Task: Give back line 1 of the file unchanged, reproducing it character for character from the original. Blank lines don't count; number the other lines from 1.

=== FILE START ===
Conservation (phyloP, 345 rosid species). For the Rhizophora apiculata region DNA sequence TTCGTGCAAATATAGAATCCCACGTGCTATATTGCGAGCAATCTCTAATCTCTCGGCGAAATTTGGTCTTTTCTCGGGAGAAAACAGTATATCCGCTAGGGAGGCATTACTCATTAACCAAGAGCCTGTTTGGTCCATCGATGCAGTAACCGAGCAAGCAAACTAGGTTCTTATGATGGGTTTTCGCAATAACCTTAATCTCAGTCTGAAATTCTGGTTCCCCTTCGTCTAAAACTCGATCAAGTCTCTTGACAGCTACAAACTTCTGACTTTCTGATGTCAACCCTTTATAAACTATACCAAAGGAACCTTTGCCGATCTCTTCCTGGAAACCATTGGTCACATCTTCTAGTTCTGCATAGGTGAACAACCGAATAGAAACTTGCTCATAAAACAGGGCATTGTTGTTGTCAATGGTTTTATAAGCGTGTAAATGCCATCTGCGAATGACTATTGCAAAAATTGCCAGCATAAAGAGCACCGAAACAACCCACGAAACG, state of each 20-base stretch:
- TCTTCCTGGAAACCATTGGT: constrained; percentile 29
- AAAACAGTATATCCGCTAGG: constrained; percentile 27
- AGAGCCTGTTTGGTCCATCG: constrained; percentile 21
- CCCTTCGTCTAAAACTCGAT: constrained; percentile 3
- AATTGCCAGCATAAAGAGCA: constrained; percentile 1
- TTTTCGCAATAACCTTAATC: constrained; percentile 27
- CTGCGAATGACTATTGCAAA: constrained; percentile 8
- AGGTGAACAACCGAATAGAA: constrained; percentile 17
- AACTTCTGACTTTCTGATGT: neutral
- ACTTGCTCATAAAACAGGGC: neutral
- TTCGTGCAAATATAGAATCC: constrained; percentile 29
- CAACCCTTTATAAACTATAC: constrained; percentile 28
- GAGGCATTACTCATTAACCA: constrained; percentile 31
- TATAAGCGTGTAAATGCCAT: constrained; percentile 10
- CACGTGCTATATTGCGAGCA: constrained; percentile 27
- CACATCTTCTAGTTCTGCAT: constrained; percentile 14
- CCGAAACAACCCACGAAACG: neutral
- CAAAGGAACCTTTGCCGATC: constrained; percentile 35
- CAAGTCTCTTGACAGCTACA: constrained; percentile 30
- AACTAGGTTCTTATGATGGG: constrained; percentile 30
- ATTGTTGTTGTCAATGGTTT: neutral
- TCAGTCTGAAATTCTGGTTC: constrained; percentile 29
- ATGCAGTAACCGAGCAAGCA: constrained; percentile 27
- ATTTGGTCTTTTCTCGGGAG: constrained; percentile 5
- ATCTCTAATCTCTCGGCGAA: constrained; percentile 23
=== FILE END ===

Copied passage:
Conservation (phyloP, 345 rosid species). For the Rhizophora apiculata region DNA sequence TTCGTGCAAATATAGAATCCCACGTGCTATATTGCGAGCAATCTCTAATCTCTCGGCGAAATTTGGTCTTTTCTCGGGAGAAAACAGTATATCCGCTAGGGAGGCATTACTCATTAACCAAGAGCCTGTTTGGTCCATCGATGCAGTAACCGAGCAAGCAAACTAGGTTCTTATGATGGGTTTTCGCAATAACCTTAATCTCAGTCTGAAATTCTGGTTCCCCTTCGTCTAAAACTCGATCAAGTCTCTTGACAGCTACAAACTTCTGACTTTCTGATGTCAACCCTTTATAAACTATACCAAAGGAACCTTTGCCGATCTCTTCCTGGAAACCATTGGTCACATCTTCTAGTTCTGCATAGGTGAACAACCGAATAGAAACTTGCTCATAAAACAGGGCATTGTTGTTGTCAATGGTTTTATAAGCGTGTAAATGCCATCTGCGAATGACTATTGCAAAAATTGCCAGCATAAAGAGCACCGAAACAACCCACGAAACG, state of each 20-base stretch: